I've read this story in high-speed mode, had trouble putting it down (and getting enough sleep) - I ordered part 2 and 3 this weekend when I was about 1/2 through part one in the hope not having to wait more than a day after finishing the first book before I could continu reading.

Top rating as far as I'm concerned.
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on 9 March 2013
As others have noted the main warship The America is described as a giant penis and after that in the first paragraph it took me a while to take the book seriously, but maybe you never should take a book seriously.

This book was not very interesting the first half the book is about a battle, in the sort of detail that i can imagine someone who was in the military (or an engineer) might find interesting, descriptions of why a ship was called something and what it would have been called in the "olden days".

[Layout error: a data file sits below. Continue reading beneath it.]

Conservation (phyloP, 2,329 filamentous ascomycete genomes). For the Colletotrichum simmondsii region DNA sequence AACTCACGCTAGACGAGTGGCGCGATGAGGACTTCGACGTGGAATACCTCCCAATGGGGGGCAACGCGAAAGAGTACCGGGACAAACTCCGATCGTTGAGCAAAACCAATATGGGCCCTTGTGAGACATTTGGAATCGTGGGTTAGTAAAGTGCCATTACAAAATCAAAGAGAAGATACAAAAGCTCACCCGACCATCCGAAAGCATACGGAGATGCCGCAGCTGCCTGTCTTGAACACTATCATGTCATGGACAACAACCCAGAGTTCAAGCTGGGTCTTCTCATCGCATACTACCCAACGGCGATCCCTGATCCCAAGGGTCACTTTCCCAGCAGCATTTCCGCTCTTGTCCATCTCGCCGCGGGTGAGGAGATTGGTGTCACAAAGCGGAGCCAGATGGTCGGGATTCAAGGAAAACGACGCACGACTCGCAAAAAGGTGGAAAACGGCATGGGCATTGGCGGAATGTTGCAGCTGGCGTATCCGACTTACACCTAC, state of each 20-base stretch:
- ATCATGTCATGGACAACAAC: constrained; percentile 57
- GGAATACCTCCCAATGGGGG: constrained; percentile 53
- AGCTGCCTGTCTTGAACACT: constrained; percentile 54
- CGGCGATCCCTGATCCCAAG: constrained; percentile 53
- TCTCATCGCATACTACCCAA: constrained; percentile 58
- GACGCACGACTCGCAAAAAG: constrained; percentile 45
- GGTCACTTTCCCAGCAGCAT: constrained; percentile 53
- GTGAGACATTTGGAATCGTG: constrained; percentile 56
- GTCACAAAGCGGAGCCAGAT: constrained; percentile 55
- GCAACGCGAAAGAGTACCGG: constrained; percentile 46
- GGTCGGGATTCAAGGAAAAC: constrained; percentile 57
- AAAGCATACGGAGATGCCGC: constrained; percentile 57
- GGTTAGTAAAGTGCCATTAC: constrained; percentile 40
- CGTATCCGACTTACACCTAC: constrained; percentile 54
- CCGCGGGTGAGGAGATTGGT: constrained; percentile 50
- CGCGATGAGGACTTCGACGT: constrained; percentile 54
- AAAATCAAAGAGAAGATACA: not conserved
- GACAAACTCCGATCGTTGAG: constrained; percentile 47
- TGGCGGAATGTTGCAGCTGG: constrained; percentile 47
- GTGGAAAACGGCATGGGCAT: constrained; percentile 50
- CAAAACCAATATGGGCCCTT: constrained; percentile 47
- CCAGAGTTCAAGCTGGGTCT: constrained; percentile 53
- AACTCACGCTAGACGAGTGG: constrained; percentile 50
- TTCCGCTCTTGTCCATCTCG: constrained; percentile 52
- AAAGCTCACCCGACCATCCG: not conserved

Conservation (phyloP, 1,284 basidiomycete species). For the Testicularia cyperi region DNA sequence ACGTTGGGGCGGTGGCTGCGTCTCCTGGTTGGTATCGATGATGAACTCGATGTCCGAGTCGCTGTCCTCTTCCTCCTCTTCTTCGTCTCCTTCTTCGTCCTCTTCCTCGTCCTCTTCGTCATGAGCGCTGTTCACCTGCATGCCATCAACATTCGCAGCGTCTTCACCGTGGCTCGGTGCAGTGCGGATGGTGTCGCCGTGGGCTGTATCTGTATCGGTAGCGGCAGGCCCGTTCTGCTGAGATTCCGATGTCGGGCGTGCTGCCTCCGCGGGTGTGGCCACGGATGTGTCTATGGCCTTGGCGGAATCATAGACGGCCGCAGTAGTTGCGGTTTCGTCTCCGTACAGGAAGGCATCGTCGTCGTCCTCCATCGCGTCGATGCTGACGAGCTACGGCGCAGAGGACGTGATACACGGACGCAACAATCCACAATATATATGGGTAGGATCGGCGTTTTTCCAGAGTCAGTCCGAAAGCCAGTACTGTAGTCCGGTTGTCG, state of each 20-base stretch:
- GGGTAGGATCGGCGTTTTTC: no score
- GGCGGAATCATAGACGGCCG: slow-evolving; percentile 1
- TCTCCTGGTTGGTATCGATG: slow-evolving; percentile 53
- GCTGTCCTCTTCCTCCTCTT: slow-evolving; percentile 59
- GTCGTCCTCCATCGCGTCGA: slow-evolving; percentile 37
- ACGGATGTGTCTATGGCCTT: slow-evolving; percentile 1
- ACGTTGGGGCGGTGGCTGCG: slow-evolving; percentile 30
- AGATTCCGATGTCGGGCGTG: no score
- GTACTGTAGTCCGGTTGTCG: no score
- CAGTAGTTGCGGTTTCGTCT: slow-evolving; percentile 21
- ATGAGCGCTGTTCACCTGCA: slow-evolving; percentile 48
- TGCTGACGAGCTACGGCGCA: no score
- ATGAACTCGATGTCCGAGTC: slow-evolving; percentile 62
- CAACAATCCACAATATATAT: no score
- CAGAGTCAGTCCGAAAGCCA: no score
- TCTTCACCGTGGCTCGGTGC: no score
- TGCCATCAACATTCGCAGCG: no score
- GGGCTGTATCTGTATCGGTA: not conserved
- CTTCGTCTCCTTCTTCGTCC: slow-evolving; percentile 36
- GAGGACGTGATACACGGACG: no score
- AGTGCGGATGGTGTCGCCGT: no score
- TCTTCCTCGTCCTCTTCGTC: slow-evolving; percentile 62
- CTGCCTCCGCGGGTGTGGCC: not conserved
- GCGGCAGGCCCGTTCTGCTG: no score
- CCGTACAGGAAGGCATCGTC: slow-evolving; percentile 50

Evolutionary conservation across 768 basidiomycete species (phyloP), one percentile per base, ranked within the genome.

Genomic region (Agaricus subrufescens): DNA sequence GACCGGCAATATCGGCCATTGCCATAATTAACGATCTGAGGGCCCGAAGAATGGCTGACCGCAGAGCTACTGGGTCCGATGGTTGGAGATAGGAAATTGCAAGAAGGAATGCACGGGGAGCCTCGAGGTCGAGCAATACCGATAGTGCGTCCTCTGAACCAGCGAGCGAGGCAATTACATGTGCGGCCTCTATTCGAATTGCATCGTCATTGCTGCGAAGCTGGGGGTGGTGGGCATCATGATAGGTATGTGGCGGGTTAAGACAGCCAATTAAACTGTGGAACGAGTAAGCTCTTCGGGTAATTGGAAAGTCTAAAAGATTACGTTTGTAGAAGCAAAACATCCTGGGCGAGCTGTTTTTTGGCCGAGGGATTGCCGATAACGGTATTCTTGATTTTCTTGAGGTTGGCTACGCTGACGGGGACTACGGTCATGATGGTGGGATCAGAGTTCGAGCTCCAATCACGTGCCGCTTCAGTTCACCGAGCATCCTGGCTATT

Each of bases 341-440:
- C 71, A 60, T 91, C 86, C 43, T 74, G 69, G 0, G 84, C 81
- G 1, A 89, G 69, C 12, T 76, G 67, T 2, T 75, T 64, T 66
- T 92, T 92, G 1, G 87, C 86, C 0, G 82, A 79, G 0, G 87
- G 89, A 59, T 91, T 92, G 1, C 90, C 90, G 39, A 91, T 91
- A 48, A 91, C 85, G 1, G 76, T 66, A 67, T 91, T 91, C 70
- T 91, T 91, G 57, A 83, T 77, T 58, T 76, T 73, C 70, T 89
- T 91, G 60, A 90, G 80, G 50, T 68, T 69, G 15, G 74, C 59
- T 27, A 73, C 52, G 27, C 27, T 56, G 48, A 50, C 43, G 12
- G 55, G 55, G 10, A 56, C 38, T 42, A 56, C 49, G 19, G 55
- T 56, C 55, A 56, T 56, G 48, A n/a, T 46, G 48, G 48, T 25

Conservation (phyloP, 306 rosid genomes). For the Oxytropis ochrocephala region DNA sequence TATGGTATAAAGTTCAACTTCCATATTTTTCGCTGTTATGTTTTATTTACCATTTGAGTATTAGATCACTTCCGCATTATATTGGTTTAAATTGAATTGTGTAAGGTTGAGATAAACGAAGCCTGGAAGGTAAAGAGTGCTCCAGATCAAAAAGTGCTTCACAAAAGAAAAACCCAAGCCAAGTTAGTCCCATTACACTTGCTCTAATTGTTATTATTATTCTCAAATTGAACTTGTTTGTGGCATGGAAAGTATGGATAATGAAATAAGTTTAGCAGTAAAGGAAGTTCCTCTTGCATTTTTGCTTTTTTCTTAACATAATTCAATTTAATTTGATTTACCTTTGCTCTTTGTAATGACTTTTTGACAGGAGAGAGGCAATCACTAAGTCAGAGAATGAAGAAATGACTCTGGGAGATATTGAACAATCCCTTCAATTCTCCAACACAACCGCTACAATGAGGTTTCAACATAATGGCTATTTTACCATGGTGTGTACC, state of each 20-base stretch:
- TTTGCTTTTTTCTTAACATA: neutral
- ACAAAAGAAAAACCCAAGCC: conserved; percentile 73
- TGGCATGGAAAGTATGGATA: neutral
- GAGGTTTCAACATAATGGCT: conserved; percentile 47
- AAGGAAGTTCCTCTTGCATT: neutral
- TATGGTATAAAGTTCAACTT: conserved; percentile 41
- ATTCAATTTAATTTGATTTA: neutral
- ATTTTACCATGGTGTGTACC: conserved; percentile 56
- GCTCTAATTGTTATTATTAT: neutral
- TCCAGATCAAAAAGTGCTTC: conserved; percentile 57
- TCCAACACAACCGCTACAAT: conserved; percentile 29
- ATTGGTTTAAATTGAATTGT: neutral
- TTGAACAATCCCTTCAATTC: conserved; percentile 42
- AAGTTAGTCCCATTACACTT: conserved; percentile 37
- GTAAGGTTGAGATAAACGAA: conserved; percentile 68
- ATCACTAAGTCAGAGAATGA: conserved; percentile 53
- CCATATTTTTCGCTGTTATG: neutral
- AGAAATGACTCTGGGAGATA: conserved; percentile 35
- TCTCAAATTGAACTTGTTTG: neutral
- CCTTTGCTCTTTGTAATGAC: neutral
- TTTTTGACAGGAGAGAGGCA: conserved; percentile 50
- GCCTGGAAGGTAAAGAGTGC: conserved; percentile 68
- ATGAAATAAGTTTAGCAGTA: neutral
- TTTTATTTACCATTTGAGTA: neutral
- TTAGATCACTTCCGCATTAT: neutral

There were glimpses of interesting story in between all of the tedious detail, but every time the story started to get interesting it was stopped mid flow.
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on 13 February 2014
Ian Douglas had captured a very hard universe in his 'Earth Strike' series. The story isn't a space opera in the sense of a wide range of moving parts, yet it does lean in that direction where locale and immediate characters are concerned. The main character is likeable, almost a 'remnant' from our times, and a free-thinker. You experience the epic journey through his experiences, yet receive gleams into the other characters lives aboard the America.

The technology is feasible (see Alcubierre drive), and innovative!, Gone are instantaneous warp-drives, in come singularity drives and computers that can resolve targeting solutions in mere microseconds. The dog-fights are intense and vivid, with a lot of great action sequences. Ian Douglas even leaves some room for reflection aboard the Star Carrier, to ponder the great themes of evolution and the technological singularity.

Well worth the read.